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EG Property Assessments Down 11%

The new assessments are being mailed to EG property owners this week.


Here’s the most important information to pay attention to when you receive your revaluation letter from the town this week: do not multiply your new value by the current tax rate, reads the letter.

That’s because values have fallen an average of 11 percent since the last revaluation, which took place in 2008. So, just to stay even with this year’s budget, the tax rate would need to increase.

“Because there has been a loss in value, the tax rate will go up just to stand still, just to receive the same amount of revenue,” explained Town Manager Bill Sequino last week.

For instance, if your house was assessed at $400,000 in 2008 and it is assessed at $360,000 in the letter you receive from the town this week (a decrease of 10 percent), your tax rate would have to increase from $17.59 per $1,000 of assessed value to $19.44 per $1,000 of assessed value to maintain that same $4,996 in taxes determined in 2008.

Additionally, the Town Council could vote to raise taxes, further boosting the tax rate.

The decline in values was anticipated and, for anyone seeking to refinance or sell a home, already a reality. But residents may not be thrilled, officials said.

“People aren’t going to be happy but finally values are coming in line,” said EG Tax Assessor Janice Peixinho. Compared to the rate of value decline in some other communities in Rhode Island, EG isn’t doing too poorly.

“We’re not a Cranston, we’re not a Central Falls, we’re not an East Providence,” Peixinho said. “We’ve had sufficient sales. We haven’t really been knocked down like other communities with foreclosures and short sales. We’ve had them, but not enough to impact our numbers. We had enough sales to rely on for a fair market value.

In general, Sequino said, the rate of decline hit home and business owners more evenly this revaluation. Three years ago, commercial property held its own or better. As a result, those owners faced a large tax increase.

“In this revaluation,” he said, “since they’re loosing value just like the residential, they won’t be hit with that same kind of tax increase just to keep everything even.”

That’s everywhere but on South County Trail, where property values stayed higher than in other commercial areas, such as Main Street.

“We’ve had tremendous growth on South County Trail,” said Peixinho. “It has done very well in East Greenwich, but don’t forget it affects all the values on South County Trail. What it means is the taxpayer who has been there for a while is going to probably see a small spike, or a lesser reduction.”

When residents get their letters, she said, there are resources available online to check comparable residences to see if the numbers are similar, or not. They can also visit the Finance Department at Town Hall. You can request an informal hearing if you want reconsideration of your appraisal, but you must make your request by March 7.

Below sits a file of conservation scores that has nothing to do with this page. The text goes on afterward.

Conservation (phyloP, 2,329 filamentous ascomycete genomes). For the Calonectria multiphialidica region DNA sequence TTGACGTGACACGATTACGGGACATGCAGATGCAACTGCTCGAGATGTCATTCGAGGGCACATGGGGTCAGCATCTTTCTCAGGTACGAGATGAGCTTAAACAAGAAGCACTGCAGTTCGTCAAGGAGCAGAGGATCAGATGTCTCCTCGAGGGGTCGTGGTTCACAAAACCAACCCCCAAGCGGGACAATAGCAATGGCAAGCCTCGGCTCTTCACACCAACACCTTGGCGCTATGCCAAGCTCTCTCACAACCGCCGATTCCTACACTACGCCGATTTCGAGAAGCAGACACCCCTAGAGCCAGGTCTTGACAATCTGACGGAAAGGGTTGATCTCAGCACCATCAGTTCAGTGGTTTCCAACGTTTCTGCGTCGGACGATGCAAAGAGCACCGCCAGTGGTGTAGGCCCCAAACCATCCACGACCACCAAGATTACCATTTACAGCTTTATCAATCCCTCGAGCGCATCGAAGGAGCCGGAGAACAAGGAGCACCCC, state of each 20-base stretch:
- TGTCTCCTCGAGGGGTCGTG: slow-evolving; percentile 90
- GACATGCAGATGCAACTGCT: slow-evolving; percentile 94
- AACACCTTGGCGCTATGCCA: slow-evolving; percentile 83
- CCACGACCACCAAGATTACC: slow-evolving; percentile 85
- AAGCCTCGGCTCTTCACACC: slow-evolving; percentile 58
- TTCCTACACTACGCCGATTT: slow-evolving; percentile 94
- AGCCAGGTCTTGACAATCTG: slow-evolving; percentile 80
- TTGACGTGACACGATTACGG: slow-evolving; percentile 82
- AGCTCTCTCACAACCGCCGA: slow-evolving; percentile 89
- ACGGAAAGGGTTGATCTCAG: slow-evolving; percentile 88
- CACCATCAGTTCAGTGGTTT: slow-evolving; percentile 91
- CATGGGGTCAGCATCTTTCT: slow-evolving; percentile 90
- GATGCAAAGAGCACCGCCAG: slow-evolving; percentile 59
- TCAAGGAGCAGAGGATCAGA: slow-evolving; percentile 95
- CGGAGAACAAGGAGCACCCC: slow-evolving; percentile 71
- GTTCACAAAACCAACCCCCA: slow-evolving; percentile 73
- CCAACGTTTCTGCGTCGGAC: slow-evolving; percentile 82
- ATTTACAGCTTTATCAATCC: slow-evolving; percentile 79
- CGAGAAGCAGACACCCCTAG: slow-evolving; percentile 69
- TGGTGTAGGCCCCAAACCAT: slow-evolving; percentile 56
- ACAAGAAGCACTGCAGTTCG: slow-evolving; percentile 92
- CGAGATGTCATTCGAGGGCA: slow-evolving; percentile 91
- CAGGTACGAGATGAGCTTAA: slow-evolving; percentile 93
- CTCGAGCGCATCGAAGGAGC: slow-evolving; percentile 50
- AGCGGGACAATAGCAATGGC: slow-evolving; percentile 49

Jim Iezzi February 21, 2012 at 01:15 PM
Can someone please tell me why we have to spend money every three years to re-evaluate properties when the town will just change the tax rate to keep the revenue the same, if not higher? We used to re-evaluate every ten years and the tax rate would change accordingly. Seems like we are just wasting money.
Heather Larkin February 21, 2012 at 01:19 PM
excellent question! Elizabeth, can you find an answer?
Marilyn Kiesel February 21, 2012 at 01:59 PM
The simple answer is that revaluations are required because of State Law. Years ago Cities and Towns had full revaluations every 10 years. With tremendous price fluctuations & increases, the Legislature changed the requirement to requiring a full revaluation every 9 years, and in the interim, every 3 years the Cities and Towns are required to do a Statistical Revaluation. It is intended to not create as much "sticker shock", and keep up with changing values in neighborhoods, etc.
Heather Larkin February 21, 2012 at 03:07 PM
makes sense. Thanks!
Jim Iezzi February 21, 2012 at 04:01 PM
I am aware of the law about statistical re-evaluations. It just seems with communities struggling financially, that this is an expense they can do without. Homeowners' "sticker shock" is always short lived because towns always adjust the tax rate. Realtors and towns can keep up with changing values in neighborhoods by examining recent sales data. So to me the statistical re-evaluation is a waste of money. The law should be changed.
Joe Cerrito February 22, 2012 at 11:11 AM
Thsi is one direct result of having so many outstanding bonds (i.e. Jr. High, Post Office, Police Station, etc. Now E.G. wants to move the Fire Station, what's next? E.G. can't afford to cut the tax payer a break. Not a well thought out plan, to say the least since there are many here that wants to move out of RI, the higher tax rate for a lower evaluated home just provides another push in that direction. Instead of moving the Fire Station, why don't we concentratrate on consolidating services, reducing unneeded overhead, and paying down our $94M (est.) pension liability? I thought E.G. was fiscally conservative?
GameMaker February 22, 2012 at 11:41 AM
I couldn't agree more. The town has been on a building tear over the past few years, and we need to slow things down so we can actually pay for all these Christmas presents. We're in fiscal February folks... :)

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